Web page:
College Park Wild: Good berries, bad berries
By Rick Borchelt
A mockingbird staked out a deciduous holly at the corner of the house this week. The holly’s bearing heavily this year, filled with bright scarlet berries, and the mockingbird is going to make sure he has exclusive dibs on it through winter, until the berries are gone. Male mockingbirds set up territories so they can defend and protect bushes with edible berries during winter the same way they defend nest sites and females in the spring — with song and aggression displays, lifting their gray wings to expose the white patches as warning flags to other mockingbirds.
Mockingbirds, which are members of the thrush family, are so protective of holly bushes because the berries are a major food source for them during the winter. Like other thrushes we’re familiar with, they have a fruit-rich diet as adults, which earns them the name frugivore — fruit eater. Some thrushes —notably wood thrushes, veeries and catbirds — are critically dependent on fruit as they fly south for the winter. Thrushes that spend the winter here — mockingbirds, along with robins, hermit thrushes and bluebirds — need berries to get them through the cold season. Native berries provide not just a sugar fix but also complex proteins and fats.
We have both evergreen and deciduous native hollies here. Our evergreen species, the American holly (Ilex opaca), is a common understory tree in Maryland, while our deciduous holly (Ilex decidua) — commonly known here as winterberry — is typically found in wetlands in our area. Berries of the deciduous holly are often featured in floral arrangements and wreaths this season.
But there are other, non-native berry producers that frankly are much more of a problem for frugivores than they are a help.
Chief among these bad berries producers are Asiatic bush honeysuckles, especially Amur honeysuckle (Lonicera maackii). These shrubs have red berries that they often bear in abundance. Many wildlife ecologists fear that bush honeysuckle berries act as bird crack — they are high in sugar but low in nutrition. Migratory birds require a diet higher in fats that fuel their long flights to Central and South America; in contrast to those sugary crack berries, native berries offer balanced fats and fill this bill.
The New York Botanical Garden introduced Asian bush honeysuckles in the U.S. in 1898, and with their early spring flowers and red berries, they became popular — and widespread — during the 20th century. Ironically, Amur honeysuckle was originally touted by state and national wildlife officials as a good option for wildlife cover and food; indeed, the shrub was distributed for free to many homesteads and farms.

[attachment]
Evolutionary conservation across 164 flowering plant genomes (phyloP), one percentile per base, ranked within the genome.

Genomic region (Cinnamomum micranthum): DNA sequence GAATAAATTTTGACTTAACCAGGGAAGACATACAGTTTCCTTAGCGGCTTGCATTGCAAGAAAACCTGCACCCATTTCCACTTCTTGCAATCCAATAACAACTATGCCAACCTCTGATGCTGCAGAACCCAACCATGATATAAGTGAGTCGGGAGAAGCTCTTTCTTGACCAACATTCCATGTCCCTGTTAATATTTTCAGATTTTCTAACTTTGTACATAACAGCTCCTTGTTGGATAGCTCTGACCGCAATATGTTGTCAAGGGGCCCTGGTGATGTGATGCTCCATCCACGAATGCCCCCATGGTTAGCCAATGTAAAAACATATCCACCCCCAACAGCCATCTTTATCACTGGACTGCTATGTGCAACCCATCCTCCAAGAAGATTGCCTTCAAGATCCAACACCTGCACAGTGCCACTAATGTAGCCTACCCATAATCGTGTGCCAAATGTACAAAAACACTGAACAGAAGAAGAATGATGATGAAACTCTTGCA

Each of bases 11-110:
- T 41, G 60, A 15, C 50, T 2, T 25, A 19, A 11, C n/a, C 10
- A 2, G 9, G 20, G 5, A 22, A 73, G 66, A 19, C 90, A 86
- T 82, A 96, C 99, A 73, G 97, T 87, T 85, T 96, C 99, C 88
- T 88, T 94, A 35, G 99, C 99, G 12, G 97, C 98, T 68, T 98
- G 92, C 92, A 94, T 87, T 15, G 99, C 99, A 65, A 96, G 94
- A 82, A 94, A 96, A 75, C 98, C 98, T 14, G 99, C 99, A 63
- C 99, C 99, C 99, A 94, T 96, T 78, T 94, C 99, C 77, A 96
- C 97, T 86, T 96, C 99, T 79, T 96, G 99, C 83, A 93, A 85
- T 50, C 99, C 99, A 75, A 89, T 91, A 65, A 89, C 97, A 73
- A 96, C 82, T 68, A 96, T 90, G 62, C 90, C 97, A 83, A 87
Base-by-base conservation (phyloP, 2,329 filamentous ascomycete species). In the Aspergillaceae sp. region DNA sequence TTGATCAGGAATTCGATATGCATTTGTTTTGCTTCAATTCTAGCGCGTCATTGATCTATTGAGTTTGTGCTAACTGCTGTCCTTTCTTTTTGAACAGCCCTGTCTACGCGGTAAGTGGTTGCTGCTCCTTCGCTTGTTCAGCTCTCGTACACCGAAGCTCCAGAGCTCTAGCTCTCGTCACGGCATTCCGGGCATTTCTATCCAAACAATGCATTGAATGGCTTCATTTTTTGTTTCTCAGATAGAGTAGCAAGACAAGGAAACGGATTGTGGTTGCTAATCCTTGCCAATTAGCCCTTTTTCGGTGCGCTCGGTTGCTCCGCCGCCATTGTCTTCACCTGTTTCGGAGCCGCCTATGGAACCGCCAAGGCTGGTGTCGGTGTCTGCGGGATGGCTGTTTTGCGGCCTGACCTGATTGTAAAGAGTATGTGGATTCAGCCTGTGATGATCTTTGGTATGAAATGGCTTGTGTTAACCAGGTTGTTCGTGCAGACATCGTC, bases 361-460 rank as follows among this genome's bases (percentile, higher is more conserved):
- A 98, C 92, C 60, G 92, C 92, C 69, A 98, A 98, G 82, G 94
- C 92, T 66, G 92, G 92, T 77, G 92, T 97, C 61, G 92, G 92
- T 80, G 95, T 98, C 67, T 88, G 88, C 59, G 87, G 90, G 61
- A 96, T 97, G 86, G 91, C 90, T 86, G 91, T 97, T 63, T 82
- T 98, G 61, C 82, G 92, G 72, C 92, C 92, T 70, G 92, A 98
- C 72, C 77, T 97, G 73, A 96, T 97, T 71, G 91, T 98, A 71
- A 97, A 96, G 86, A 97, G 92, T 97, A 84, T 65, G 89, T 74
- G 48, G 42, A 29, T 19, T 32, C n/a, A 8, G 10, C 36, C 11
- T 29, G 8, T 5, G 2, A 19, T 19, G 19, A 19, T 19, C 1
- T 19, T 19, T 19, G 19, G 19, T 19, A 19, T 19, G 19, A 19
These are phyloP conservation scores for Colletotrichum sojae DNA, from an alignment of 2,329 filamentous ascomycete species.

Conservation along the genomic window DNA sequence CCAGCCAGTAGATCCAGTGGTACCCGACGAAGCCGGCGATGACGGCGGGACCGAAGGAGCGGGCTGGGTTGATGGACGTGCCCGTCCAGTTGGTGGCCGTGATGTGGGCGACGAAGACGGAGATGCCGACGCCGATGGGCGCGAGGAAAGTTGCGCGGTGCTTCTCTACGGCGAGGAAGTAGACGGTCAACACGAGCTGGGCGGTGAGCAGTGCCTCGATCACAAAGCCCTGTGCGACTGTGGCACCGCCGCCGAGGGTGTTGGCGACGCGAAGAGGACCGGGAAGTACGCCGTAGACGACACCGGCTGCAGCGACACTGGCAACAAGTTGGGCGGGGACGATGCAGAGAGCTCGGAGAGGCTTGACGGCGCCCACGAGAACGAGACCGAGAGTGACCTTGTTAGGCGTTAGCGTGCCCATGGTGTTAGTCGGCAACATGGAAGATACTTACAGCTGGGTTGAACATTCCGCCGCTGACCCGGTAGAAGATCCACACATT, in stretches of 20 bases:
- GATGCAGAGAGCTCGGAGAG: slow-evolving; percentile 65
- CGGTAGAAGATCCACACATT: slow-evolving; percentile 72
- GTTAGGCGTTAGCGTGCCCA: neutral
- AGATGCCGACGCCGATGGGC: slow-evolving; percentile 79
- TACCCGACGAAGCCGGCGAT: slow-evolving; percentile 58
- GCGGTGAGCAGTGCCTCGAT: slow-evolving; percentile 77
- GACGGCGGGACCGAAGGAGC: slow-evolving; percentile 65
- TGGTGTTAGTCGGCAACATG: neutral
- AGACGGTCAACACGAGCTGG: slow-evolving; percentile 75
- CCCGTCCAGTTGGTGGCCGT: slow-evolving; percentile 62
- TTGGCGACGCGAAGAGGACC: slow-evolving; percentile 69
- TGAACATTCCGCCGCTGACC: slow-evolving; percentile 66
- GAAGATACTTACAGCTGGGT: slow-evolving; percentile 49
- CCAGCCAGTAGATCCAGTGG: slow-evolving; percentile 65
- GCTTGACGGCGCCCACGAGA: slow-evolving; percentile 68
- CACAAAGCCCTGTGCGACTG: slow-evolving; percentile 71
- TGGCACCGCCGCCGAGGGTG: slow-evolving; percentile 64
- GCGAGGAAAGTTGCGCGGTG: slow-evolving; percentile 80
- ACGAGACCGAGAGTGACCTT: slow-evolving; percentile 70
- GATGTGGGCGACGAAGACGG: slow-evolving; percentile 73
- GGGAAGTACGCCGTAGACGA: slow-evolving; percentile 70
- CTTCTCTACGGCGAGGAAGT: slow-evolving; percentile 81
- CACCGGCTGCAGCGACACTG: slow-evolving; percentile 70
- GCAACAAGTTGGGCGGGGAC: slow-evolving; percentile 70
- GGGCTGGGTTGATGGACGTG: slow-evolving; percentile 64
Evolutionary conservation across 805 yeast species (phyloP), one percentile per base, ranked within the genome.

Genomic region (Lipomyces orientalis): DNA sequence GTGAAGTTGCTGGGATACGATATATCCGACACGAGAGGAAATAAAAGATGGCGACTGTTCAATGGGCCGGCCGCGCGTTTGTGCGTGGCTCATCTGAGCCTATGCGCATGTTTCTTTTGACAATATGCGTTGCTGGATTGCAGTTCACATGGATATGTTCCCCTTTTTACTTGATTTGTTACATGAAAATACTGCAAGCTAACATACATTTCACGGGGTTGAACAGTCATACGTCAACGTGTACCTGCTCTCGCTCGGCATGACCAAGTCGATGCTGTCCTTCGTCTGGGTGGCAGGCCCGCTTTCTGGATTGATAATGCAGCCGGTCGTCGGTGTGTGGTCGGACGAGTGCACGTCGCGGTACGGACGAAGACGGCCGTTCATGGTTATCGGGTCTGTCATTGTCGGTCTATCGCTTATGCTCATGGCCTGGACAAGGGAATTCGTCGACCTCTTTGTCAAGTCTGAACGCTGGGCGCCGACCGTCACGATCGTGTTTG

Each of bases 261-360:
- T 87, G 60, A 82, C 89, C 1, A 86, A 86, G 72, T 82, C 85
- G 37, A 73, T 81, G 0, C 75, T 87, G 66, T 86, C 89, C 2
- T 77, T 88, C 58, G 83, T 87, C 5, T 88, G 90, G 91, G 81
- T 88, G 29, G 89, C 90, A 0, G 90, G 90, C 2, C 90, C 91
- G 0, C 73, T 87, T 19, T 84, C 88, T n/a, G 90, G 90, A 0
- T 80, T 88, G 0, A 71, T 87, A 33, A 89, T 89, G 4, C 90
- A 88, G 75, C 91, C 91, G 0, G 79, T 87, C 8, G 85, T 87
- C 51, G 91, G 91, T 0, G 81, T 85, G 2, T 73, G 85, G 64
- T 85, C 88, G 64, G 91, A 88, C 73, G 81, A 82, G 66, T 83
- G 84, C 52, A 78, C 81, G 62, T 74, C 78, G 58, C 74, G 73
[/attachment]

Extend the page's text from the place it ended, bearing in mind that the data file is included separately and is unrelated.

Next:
Another bad berry that is even more sinister, one that actually poisons birds when they eat it, is the fruit of heavenly bamboo, also simply called nandina (Nandina domestica). Nandina is another Asian species that was deliberately introduced,, in 1804, into the U.S. horticultural trade. It is prized for ferny green foliage, brilliant fall color and abundant clusters of scarlet fruit, and you can readily find the shrub at many plant nurseries in growing zones 6 – 12. But nandina’s fruit and leaves contain cyanogenic glycosides, chemicals that convert to hydrogen cyanide when eaten. (Yes, the same cyanide that figures in so many whodunit crime shows and every other Agatha Christie novel.) Birds tend to bypass nandina berries as long as there are juicy native edibles around, but in poor berry-crop years, or late in the winter when nutritious berries are no longer available, birds will turn to heavenly bamboo berries, even as a large serving can prove to be fatal. Cedar waxwings, also a frugivore, seem to be especially vulnerable to nandina’s poison, though the leaves and berries are also toxic to other birds — and to dogs, cats, horses and even people.
What to do about the bad berries? Amur honeysuckle should be cut back before the berries ripen, at the very least — and pulled or dug up if possible. Nandina can still be enjoyed in the landscape if homeowners are diligent about removing those berry clusters that they probably bought it for in the first place. But all is not lost. The nandina berries make good holiday decorations, and if cut off before the new year, they’re unlikely to present a problem for hungry birds.
Bird migration in the fall is carefully timed so that they can take advantage of autumn berry crops. Early migrants hit the early berries — dogwood and spicebush. Later migrants dine on fruit that ripens later — persimmons, rose hips, viburnums. And the overwintering birds feast through the cold season on persistent fruit, like the hollies’ berries.
This delicate choreography, though, is coming undone because of climate change. Berries are ripening earlier, and birds that still arrive on their customary schedules may now find their usually filled native larders diminished or even fully depleted — so they turn to those less-nutritious, non-native berries. You can learn more about this complex relationship in a recent Audubon magazine article, which you can read at tinyurl.com/8uv83ajy
Have questions for Rick about the world of nature in and around College Park, or suggestions for future College Park Wild columns? Drop him a note at email@example.com.